Maybe you are losing out on retail opportunities and need to move closer to customer businesses to better service their needs? Perhaps your suppliers will give you cheaper delivery costs if you are located in a different area? Maybe your customers have all semi-grated away from your city? Or perhaps employees with a particular set of skills can’t be found in the town where you live?
Understanding the needs of your business and your industry will help you to determine where to best situate your company and if that place isn’t near your home, it’s time to consider moving.
5. Home distractions
Working on a new business from home comes with a number of benefits. It allows a founder to easily fit their lives in around the needs of a new company. There will come a time, however, where that personal life and the needs of the family, will become a distraction to the optimal operations of the company. When the demands of family life, including children, start keeping you from achieving what needs to be done then it is definitely time to move your company into its own space. Being able to establish a good work/life balance will be important if you want to both grow a successful business and have the kind of happy, healthy family life that supports the energy it takes to be an entrepreneur.
At the end of the day, money and affordability are going to play the largest part in deciding whether you need your own office space. Perhaps you aren’t being taken seriously by the larger brands or need to scale up quickly if you are to grow? Maybe you want to move, but can’t quite afford it? Carefully considering the pros and cons of moving will ultimately give you the real answer as to whether it’s time to move out of home. The needs of the business and the potential for growth will have to be balanced with the costs of renting and establishing a company space before you can truly determine whether it’s time to move out of the garage.
When you move you must know that the benefits of moving will outweigh the costs of buying office furniture and signing a multi-year lease. You will need to take into consideration, whether you want to own or lease the new space each of which comes with different cost and tax implications, the projected growth of the company over the long term and which employees absolutely need desk space and which can work from their homes. Carefully analysing your budget and balancing it against your needs and projected earnings will give you a clear idea of whether you should move, and if that works out in your favour, and you can 100% afford to pay the bills of the new space, then it would be absolutely foolish not to.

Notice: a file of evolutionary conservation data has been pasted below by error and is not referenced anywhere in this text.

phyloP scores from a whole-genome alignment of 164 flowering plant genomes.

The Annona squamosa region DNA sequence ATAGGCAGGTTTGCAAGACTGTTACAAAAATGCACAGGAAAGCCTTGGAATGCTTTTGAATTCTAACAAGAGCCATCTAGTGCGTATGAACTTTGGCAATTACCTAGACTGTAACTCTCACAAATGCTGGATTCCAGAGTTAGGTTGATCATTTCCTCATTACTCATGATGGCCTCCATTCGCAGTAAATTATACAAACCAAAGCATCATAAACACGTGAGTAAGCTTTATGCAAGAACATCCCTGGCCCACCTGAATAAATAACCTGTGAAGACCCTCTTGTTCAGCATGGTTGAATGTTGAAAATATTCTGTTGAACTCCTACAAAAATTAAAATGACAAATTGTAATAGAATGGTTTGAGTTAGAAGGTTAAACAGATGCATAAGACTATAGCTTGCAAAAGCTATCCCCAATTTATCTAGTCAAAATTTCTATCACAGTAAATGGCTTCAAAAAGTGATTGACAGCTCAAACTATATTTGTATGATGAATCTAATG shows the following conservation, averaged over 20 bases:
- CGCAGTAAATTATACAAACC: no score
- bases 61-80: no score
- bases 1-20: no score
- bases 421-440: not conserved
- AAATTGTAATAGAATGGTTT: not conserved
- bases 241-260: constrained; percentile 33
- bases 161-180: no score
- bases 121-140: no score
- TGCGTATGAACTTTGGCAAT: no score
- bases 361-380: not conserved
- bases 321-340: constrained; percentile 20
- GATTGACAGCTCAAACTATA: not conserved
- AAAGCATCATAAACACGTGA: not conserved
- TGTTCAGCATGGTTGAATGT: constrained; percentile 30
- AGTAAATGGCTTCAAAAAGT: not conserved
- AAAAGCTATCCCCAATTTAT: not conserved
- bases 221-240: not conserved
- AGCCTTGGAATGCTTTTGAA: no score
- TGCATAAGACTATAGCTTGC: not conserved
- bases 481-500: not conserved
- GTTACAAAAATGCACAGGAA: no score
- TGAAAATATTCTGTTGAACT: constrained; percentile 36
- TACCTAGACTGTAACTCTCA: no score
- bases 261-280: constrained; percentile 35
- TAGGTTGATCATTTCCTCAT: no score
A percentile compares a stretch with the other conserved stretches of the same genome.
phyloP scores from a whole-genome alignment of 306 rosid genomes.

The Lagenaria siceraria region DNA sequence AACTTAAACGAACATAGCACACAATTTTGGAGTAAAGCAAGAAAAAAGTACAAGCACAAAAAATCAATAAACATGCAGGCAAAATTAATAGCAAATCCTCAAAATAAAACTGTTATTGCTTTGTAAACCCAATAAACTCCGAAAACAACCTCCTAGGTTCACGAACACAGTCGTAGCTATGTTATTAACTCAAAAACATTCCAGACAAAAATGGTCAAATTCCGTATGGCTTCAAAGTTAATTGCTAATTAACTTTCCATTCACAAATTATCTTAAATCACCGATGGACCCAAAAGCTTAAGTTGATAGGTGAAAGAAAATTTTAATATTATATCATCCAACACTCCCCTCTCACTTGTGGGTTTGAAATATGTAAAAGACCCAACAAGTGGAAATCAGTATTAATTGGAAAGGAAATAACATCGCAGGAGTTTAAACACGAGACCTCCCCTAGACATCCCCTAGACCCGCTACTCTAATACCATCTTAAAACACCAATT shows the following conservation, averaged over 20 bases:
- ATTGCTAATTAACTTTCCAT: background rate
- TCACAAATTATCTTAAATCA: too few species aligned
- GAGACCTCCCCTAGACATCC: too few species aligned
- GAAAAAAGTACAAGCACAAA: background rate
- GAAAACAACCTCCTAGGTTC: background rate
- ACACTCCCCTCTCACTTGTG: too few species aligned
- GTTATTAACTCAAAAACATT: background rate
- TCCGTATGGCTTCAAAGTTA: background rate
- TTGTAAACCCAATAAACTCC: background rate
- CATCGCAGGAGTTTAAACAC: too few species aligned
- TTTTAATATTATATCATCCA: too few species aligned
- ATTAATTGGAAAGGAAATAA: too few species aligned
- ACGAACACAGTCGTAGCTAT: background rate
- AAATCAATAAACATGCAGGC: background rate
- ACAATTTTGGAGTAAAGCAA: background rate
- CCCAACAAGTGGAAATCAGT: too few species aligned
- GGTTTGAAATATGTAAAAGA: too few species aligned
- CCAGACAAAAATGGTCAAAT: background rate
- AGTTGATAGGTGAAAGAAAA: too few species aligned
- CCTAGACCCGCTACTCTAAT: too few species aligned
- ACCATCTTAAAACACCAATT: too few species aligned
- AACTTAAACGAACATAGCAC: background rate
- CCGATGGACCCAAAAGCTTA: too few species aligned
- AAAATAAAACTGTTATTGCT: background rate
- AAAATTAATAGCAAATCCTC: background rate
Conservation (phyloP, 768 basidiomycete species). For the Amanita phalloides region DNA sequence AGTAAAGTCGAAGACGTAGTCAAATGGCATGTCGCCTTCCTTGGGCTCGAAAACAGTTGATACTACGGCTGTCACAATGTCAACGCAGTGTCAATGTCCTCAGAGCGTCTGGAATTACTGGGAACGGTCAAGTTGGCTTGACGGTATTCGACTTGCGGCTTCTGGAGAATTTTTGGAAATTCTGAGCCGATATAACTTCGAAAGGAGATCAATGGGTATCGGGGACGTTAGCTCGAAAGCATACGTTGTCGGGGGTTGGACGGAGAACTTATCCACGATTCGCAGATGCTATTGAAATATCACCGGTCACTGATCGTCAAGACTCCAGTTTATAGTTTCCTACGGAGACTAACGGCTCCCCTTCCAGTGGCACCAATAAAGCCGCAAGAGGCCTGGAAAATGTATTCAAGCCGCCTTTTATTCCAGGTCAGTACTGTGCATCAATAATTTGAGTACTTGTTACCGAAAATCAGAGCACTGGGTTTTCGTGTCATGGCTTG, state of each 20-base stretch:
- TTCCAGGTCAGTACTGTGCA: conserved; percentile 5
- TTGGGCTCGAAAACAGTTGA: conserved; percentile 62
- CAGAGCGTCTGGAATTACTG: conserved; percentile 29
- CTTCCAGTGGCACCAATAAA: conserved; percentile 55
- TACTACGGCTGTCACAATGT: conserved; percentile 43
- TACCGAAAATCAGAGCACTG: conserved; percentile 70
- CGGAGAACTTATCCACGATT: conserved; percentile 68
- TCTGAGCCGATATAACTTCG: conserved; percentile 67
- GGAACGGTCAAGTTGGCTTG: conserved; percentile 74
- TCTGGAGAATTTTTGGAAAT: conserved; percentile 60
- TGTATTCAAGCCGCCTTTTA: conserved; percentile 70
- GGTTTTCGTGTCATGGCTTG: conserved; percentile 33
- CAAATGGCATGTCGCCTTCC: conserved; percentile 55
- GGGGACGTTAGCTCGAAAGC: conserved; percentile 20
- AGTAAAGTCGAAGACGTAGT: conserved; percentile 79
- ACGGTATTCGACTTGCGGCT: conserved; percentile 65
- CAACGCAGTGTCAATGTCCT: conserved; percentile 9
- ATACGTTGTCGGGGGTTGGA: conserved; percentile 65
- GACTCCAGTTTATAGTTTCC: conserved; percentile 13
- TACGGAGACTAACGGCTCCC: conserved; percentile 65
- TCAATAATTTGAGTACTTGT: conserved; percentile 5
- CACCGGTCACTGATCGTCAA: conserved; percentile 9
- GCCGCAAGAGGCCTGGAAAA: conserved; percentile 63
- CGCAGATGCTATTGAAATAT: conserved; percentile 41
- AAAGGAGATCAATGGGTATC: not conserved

7. Balancing the possible tax benefits
Running a business from home can allow you some tax benefits dependent on a number of factors including how much of the house is used for the business and what exactly that space is used for. Moving into your own space may, however, provide additional tax relief that can sometimes ameliorate the costs of moving out.
Ask a professional to help you with a careful analysis of the costing and to advise you on whether you stand to benefit in this regard.
Disclaimer: The information provided herein should not be used or relied on as professional advice. No liability can be accepted for any errors or omissions nor for any loss or damage arising from reliance upon any information herein. Always contact your professional adviser for specific and detailed advice.